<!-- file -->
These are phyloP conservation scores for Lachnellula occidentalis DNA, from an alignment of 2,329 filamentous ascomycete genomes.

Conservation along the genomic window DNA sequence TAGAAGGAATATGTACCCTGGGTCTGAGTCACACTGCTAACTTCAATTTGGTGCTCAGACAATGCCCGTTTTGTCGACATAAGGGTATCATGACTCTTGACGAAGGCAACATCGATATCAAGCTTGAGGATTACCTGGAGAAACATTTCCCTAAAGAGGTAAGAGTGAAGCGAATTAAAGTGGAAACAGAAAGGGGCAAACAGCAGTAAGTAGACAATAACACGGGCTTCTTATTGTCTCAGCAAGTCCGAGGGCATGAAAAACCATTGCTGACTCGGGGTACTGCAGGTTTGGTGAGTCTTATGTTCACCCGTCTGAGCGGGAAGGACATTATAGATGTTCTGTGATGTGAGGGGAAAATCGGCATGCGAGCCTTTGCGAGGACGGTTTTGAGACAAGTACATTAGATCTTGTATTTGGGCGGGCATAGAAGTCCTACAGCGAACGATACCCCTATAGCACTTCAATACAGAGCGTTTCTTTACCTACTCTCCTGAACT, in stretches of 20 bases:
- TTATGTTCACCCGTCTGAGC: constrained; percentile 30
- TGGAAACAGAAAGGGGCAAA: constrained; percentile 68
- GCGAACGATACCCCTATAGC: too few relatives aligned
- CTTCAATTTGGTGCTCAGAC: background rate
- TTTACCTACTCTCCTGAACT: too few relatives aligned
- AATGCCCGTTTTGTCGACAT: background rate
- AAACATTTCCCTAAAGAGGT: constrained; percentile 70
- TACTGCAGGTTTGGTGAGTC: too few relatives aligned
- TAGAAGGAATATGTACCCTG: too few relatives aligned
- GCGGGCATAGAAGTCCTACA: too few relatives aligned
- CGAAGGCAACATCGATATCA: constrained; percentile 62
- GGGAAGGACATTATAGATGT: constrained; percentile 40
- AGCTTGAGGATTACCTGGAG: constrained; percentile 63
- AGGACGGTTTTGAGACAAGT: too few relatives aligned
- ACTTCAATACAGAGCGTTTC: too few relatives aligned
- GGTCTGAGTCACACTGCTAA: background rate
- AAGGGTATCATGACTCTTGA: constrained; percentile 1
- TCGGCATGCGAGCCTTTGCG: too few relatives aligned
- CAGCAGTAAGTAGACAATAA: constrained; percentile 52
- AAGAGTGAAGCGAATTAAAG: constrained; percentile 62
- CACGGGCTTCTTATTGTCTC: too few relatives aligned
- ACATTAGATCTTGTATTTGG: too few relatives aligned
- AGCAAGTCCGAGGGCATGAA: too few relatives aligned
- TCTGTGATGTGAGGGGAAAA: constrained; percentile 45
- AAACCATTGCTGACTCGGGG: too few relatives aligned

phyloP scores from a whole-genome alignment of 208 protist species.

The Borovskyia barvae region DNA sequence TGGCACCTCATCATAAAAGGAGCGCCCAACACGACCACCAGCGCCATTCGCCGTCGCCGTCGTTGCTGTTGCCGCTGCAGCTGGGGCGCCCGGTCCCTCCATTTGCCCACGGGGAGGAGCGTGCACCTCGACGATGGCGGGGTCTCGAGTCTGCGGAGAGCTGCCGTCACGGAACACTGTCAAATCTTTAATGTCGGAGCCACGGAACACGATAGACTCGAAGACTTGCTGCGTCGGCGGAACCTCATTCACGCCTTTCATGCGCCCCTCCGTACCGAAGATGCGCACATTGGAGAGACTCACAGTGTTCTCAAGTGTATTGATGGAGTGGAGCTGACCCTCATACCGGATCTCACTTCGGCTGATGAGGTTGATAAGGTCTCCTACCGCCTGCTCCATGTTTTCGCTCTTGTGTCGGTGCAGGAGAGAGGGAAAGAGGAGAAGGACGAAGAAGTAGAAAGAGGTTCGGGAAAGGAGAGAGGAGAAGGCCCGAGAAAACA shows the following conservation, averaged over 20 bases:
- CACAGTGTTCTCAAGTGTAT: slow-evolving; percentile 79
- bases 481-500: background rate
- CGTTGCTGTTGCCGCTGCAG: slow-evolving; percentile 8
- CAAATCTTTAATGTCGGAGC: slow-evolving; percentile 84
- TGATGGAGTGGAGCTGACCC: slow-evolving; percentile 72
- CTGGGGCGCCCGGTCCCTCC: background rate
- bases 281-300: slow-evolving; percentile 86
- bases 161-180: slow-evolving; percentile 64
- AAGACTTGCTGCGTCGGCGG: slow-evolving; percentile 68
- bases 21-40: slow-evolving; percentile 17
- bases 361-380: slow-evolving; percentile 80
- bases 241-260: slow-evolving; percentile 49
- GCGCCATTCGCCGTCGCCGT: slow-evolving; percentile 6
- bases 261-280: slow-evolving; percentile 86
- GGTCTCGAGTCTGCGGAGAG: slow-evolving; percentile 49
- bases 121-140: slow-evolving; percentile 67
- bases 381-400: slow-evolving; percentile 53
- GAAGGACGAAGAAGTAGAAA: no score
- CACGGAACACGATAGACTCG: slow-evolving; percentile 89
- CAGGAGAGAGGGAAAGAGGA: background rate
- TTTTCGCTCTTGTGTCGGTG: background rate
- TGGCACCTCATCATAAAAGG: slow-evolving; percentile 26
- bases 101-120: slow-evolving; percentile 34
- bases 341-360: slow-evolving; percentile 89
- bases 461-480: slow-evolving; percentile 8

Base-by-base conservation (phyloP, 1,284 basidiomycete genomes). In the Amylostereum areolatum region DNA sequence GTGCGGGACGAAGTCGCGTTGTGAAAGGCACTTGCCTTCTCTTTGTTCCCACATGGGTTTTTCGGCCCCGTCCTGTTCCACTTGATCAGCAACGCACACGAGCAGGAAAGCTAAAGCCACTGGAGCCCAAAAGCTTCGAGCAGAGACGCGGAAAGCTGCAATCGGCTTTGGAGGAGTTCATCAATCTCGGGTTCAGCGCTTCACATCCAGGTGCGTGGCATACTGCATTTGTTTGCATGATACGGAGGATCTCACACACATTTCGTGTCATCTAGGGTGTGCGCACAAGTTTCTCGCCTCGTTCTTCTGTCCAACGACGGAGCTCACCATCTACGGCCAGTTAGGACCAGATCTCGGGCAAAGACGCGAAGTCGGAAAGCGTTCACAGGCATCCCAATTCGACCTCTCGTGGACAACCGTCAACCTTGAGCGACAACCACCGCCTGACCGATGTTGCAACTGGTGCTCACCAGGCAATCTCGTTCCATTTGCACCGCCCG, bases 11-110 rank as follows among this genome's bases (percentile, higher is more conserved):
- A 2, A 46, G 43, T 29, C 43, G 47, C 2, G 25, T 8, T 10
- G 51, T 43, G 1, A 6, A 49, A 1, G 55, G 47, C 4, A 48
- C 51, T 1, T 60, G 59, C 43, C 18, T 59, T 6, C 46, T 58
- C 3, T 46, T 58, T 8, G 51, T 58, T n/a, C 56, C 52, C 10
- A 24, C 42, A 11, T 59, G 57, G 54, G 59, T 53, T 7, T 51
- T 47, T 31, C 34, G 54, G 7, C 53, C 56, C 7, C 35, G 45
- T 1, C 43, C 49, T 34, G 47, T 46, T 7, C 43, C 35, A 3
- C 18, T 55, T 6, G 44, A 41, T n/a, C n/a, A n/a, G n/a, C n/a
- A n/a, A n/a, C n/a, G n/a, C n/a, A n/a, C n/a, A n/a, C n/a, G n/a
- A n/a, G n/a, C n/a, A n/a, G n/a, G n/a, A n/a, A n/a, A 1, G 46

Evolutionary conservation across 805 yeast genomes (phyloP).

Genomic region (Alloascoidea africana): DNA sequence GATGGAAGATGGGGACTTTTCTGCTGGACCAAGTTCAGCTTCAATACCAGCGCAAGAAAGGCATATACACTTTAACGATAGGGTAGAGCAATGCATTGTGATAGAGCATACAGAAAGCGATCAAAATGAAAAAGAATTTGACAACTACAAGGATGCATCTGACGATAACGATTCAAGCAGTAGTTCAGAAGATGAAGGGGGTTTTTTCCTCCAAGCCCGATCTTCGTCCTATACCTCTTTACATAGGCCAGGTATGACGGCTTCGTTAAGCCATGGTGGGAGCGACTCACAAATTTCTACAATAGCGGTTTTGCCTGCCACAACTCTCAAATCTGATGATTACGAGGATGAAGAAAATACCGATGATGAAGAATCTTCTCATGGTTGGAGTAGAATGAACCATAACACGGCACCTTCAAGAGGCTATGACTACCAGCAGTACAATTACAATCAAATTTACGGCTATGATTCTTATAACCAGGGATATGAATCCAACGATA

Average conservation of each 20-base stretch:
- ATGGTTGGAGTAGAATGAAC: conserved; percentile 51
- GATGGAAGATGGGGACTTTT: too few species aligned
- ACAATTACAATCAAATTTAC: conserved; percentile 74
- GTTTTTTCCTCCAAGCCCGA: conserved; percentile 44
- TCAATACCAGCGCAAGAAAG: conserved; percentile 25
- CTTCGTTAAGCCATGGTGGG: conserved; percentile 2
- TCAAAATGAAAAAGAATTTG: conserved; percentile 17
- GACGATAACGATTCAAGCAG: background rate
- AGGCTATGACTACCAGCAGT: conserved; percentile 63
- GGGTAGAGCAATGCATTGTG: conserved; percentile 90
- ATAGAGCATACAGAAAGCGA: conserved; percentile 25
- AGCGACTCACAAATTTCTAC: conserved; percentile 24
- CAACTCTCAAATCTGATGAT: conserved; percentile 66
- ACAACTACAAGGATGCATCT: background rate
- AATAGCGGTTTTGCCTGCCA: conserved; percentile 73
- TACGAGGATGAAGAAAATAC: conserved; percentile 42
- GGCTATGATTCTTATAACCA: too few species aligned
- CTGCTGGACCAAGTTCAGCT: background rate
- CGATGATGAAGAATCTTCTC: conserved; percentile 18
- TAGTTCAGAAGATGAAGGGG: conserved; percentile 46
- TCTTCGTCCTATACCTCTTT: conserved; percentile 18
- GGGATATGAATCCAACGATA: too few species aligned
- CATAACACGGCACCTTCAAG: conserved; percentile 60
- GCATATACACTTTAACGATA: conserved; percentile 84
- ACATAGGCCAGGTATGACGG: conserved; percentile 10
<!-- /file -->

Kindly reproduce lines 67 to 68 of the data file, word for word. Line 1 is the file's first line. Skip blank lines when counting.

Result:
Genomic region (Alloascoidea africana): DNA sequence GATGGAAGATGGGGACTTTTCTGCTGGACCAAGTTCAGCTTCAATACCAGCGCAAGAAAGGCATATACACTTTAACGATAGGGTAGAGCAATGCATTGTGATAGAGCATACAGAAAGCGATCAAAATGAAAAAGAATTTGACAACTACAAGGATGCATCTGACGATAACGATTCAAGCAGTAGTTCAGAAGATGAAGGGGGTTTTTTCCTCCAAGCCCGATCTTCGTCCTATACCTCTTTACATAGGCCAGGTATGACGGCTTCGTTAAGCCATGGTGGGAGCGACTCACAAATTTCTACAATAGCGGTTTTGCCTGCCACAACTCTCAAATCTGATGATTACGAGGATGAAGAAAATACCGATGATGAAGAATCTTCTCATGGTTGGAGTAGAATGAACCATAACACGGCACCTTCAAGAGGCTATGACTACCAGCAGTACAATTACAATCAAATTTACGGCTATGATTCTTATAACCAGGGATATGAATCCAACGATA

Average conservation of each 20-base stretch: